Version tested: PlayStation 3
Usually when the European release of a game is delayed, it causes gnashing of teeth and curses spat at whichever fiendish publisher has so callously disregarded our proud continent. In the case of SOCOM's PS3 debut, we should probably be grateful. When it launched in the US last October, the internet was set aflame by furious players who found themselves stuck with something that was pretty much broken. Game-breaking freezes, constant network disconnections, and a multitude of other annoyances all conspired to leave faithful fans brimming with vocal and very legitimate grievances.
There are no such technical problems for SOCOM's arrival on European shores; the fatal bugs having been ironed out in the withering heat of American fandom's baleful glare over the last five months or so. This doesn't mean that the game is cause for celebration however. SOCOM Confrontation is hopelessly out of time, an entry in a series that last made an appearance in the dying days of the previous console generation, and which arrived last Friday with most of its unique selling points long since co-opted by dozens of alternatives. Many things have changed since SOCOM 3 in 2005. Unfortunately, SOCOM isn't one of them.
Curiously, the game has gone multiplayer-only and it's from this decision that most of the problems stem. Back in the day, the SOCOM brand pioneered online console gaming, bringing a taste of what the PC boys had been sampling to the PlayStation crowd. When a title with that sort of heritage announces that it's ditching the single-player aspect to concentrate on multiplayer, you'd be forgiven for expecting something ambitious, something that really takes advantage of today's always-connected HD consoles to kick the console online experience up to the next level.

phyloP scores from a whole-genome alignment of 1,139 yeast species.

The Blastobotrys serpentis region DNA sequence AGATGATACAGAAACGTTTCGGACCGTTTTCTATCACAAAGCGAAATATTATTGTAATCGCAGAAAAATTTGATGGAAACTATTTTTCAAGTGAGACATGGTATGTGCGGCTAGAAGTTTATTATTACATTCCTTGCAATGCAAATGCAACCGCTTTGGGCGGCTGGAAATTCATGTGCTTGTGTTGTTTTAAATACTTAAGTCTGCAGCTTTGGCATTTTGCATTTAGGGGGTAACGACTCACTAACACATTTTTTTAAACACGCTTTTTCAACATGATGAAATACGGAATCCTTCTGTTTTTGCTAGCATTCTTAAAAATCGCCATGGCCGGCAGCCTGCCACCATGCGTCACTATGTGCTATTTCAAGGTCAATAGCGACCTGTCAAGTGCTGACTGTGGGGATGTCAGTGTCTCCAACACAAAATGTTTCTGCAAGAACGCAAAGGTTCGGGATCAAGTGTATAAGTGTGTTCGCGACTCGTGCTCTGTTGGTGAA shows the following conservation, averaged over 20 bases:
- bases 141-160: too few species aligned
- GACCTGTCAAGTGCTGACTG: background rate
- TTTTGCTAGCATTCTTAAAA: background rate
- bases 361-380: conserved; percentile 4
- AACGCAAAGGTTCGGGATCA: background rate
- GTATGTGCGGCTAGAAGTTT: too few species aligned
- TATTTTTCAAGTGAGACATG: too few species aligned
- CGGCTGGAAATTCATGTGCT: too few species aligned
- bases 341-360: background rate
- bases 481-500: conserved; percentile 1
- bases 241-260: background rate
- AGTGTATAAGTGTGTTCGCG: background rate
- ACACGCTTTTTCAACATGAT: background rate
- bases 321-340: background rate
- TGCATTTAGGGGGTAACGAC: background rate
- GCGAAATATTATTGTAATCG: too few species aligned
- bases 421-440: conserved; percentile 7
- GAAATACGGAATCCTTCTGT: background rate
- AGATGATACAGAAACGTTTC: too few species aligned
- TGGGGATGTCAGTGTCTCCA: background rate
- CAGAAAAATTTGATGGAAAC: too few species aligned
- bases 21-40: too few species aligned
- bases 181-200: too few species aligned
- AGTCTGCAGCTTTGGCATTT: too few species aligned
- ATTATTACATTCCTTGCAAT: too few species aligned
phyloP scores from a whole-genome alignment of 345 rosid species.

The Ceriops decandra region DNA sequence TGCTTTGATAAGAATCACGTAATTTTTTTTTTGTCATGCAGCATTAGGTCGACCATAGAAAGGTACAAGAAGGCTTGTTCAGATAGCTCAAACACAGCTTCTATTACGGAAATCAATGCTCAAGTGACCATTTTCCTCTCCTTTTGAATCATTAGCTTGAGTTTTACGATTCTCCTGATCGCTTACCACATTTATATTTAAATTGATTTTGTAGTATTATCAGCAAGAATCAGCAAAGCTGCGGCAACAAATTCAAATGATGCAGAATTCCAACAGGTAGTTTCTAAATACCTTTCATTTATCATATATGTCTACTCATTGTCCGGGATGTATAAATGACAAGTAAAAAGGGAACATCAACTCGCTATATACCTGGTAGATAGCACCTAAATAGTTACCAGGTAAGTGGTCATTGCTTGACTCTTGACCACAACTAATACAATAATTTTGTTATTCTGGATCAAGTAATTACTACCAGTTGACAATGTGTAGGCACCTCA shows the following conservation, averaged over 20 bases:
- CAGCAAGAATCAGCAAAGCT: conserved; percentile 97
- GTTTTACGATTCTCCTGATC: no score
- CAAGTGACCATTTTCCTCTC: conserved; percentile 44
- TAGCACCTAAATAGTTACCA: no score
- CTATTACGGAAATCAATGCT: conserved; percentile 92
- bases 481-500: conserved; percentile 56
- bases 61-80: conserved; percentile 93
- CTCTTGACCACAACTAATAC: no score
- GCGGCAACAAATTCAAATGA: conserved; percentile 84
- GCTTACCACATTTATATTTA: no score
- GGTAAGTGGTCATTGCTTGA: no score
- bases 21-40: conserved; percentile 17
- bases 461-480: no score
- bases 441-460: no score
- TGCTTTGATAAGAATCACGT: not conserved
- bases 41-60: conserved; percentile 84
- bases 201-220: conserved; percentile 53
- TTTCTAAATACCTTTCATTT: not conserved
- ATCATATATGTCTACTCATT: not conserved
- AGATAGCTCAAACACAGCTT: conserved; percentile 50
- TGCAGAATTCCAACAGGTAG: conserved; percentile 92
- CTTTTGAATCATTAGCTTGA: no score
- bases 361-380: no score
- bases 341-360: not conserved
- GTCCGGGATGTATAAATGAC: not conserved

What we actually get is a game that feels depressingly like the multiplayer component of any third-person shooter, with it's solo half crudely lopped off and nothing to replace it. In fact, it's hard to find a single aspect of Confrontation that PS3 owners can't already enjoy in other, often better alternatives.
Matches take place between a variety of elite military units and the crude but effective mercenary forces ranged against them. You have one of each character type to play with, and the customisation options are broad and generous. Not only can you edit your weapons and equipment, from a wide selection that is thankfully available to all from the start, but you can also customise your character's appearance and uniform from a selection of presets. It's not the most flexible tool - certainly nothing to compare to the sort of face-making features found in EA Sports titles - but in a genre where such personalisation is rarely offered, it's deserving of praise.